The point was sharp as a tack. That wasn’t the problem. The foam hopper floated just fine, its hook angled properly, and my light hangover was just a dull buzz in the background and had no appreciable effect on my reflexes. So why was I missing fish after fish, hookset after hookset?
It had to be the rod, the wiggly little nuthin’ of fiberglass I was waving. A light breeze, it seemed, might double it over. It felt like a toy. I’d spent the previous seven months with broomstick-stiff 9wts in my hand, throwing eighty-foot sight shots, and repeating the phrase “No Trout Sets” like a mantra. Louisiana winter reds. Spring stripers and waterwolf musky. Michigan summertime carp. This small stream autumn trout fishing with a noodly 3wt was a completely different proposition. I felt, emasculated.
I think it’s fair, at this point, that I should admit that I’m not much of a trout fisherman. I lean more towards plying big waters for big fish with big guns. I recently gave a presentation to a nearby FFF chapter entitled “Fly Fishing Does NOT Mean Trout Fishing” (the reception was understandably mixed) and I practice what I preach. I hadn’t chased the dainty species in over a year.
But the opportunity to spend a week with a good buddy, backcountry camping in Idaho cutthroat territory, was too good to pass up, even if it meant fishing for salmonids. At least it was hopper season and we wouldn’t be nymphing (I’d rather go to the dentist for a couple of root canals than dredge a stonefly all day) and it did give me a legitimate excuse to get another new fly rod. I acquired a cute little cream-colored retro-stick, a 7-foot 3wt so slow that it made me giggle when I strung it up the first time. It seemed to bounce in my hand on its own accord. This, I decided, would take some getting used to.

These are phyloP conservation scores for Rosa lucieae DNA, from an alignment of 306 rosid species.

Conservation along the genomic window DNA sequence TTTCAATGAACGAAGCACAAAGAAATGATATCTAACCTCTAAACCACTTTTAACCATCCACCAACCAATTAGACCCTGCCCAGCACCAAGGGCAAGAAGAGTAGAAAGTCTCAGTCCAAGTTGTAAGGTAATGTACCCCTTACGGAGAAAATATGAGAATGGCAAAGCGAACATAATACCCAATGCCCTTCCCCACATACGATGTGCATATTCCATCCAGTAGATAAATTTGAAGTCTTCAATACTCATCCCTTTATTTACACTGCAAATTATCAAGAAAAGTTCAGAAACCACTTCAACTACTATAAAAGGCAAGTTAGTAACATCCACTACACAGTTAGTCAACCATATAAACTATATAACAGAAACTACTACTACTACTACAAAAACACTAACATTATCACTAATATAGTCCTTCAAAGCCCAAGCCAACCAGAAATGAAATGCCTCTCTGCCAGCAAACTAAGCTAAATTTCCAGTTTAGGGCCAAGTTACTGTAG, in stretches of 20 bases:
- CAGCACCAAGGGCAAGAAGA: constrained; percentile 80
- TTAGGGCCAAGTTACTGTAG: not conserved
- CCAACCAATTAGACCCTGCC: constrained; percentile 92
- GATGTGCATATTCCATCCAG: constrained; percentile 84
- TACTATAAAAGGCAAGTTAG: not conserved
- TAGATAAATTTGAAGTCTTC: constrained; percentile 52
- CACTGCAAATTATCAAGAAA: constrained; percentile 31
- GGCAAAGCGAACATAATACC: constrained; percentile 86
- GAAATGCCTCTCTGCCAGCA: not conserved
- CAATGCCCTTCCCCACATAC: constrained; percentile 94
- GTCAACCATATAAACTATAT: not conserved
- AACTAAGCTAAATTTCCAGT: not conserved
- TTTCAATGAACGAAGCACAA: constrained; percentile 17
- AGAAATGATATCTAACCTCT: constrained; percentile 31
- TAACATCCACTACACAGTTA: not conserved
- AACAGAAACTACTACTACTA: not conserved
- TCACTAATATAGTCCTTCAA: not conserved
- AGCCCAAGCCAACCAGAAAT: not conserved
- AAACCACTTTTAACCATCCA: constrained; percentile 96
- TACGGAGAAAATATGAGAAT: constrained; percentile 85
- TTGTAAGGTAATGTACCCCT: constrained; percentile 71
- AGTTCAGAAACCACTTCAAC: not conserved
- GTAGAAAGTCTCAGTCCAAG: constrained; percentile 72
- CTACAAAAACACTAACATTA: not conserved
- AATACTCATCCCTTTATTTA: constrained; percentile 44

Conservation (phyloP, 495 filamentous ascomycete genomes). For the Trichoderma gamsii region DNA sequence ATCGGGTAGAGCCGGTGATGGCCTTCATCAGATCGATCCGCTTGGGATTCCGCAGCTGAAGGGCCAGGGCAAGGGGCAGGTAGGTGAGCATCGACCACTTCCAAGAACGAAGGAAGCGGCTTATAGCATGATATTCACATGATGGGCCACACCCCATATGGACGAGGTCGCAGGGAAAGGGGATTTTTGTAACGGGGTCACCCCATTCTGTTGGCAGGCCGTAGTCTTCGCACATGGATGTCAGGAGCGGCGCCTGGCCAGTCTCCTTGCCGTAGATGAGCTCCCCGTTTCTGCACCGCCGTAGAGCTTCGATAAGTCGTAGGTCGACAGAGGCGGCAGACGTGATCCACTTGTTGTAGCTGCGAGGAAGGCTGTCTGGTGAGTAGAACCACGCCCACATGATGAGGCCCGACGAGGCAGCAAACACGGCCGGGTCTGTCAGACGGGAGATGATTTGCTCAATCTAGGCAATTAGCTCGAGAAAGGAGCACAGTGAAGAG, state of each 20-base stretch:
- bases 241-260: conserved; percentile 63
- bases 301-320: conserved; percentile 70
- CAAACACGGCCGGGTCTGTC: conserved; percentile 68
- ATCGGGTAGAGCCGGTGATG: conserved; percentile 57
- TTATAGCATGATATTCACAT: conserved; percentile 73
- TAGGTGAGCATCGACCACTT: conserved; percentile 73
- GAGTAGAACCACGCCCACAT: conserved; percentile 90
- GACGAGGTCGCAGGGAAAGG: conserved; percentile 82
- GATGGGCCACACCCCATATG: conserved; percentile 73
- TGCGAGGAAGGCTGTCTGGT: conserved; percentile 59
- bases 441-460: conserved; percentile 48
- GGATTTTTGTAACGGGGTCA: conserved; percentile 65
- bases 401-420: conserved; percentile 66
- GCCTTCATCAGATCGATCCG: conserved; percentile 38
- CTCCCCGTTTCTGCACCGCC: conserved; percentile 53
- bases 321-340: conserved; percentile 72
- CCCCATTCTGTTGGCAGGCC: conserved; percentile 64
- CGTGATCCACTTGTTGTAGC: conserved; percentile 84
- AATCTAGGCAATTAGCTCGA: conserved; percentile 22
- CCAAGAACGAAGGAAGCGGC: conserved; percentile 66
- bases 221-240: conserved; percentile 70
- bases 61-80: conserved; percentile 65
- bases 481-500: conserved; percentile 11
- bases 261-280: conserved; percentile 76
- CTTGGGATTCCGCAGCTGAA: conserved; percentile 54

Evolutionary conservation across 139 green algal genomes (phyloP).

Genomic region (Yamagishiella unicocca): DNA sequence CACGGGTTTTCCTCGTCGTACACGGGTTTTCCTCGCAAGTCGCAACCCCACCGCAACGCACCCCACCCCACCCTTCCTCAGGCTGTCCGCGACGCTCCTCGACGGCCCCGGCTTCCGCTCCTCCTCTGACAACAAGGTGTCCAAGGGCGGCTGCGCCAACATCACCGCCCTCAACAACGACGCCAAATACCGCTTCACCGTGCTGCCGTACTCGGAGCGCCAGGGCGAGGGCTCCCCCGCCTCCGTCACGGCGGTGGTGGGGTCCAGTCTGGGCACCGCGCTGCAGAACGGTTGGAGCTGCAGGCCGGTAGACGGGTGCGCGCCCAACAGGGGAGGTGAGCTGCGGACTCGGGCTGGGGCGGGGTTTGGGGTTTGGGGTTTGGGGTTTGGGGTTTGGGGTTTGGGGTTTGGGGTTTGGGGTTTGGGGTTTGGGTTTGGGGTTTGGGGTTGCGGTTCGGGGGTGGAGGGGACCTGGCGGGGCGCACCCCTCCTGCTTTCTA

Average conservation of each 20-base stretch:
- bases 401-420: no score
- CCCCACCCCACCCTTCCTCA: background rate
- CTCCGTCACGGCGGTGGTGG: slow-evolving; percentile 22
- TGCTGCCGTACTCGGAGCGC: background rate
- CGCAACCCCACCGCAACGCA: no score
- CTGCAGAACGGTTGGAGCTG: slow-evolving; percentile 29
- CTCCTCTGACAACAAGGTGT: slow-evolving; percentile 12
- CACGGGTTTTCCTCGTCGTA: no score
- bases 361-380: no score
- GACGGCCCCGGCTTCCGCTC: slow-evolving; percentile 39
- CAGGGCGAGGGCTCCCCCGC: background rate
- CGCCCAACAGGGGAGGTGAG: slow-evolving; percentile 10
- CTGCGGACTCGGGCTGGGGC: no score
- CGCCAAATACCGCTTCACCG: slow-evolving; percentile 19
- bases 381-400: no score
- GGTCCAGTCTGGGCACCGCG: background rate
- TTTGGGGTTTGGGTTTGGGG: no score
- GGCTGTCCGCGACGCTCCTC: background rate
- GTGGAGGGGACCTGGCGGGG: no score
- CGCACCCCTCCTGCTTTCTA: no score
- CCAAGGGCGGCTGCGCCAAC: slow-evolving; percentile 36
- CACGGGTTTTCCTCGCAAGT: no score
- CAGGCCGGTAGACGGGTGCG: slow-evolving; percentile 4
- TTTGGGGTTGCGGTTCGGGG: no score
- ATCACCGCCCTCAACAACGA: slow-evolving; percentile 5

And it did. Dropping a hopper twenty feet away is a quantum leap from bombing out casts and my natural inclination towards tight loops and double-hauls took some serious suppression. I looked like the shadow caster from A River Runs Through It, without the control. But the missed hooksets… They were the worst.
It occurred to me, eventually, that when trout fishing one should probably ignore the “No Trout Sets” mentality. Genius. My strip striking on upstream presentations was doing little more than tightening unmended slack (another concept foreign to my world) and my short sidearm hookset did nothing but wiggle the noodle a little. It’s no wonder that fish weren’t staying buttoned. Well-honed reactions are hard to break. I’ve watched enough trout fisherman struggle in the salt to know that. Now the boot was on the other foot.
So I relaxed. A crisp Fall day in the Idaho highlands can be as peaceful as a warm Spring one on a Bahamian marl, just different. Different like Coors and Kalik, bare feet and well-worn waders, lightning rods and wiggly sticks. I stopped fixating on my failures, opened my senses (and my loops), and let my wrist and forearm do the work instead of my shoulder. I used my right brain instead of my left and the fiberglass responded.
I pictured my hooksets as sending thank yous to the heavens, straight and high, rather than ramming the point home and it elevated my success rate and, more importantly, my mood. I still missed a few too many fish but I didn’t care quite so much. Most surprisingly, we came to terms, the noodle and I, despite all our differences.
More than that, I was reminded of what brought me to this sport. The tight Appalachian trickles of my past resurfaced and the delicate presentations and stealth required to fool the mountain stream’s jewels began to come back to me. The fiberglass returned me to good times, like running into an old girlfriend, and I spent a delightful week getting reacquainted with my fly fishing past. At the end of it all, I had to admit it. Trout fishing really isn’t all that bad.
Don’t tell my musky buddies.
Author’s Note: The “old girlfriend” was a new Redington Butter Stick and I had an absolute blast with it. Smooth as its namesake and as light as an angel’s kiss. Watch for a more complete review (by a real trout fisherman) here soon.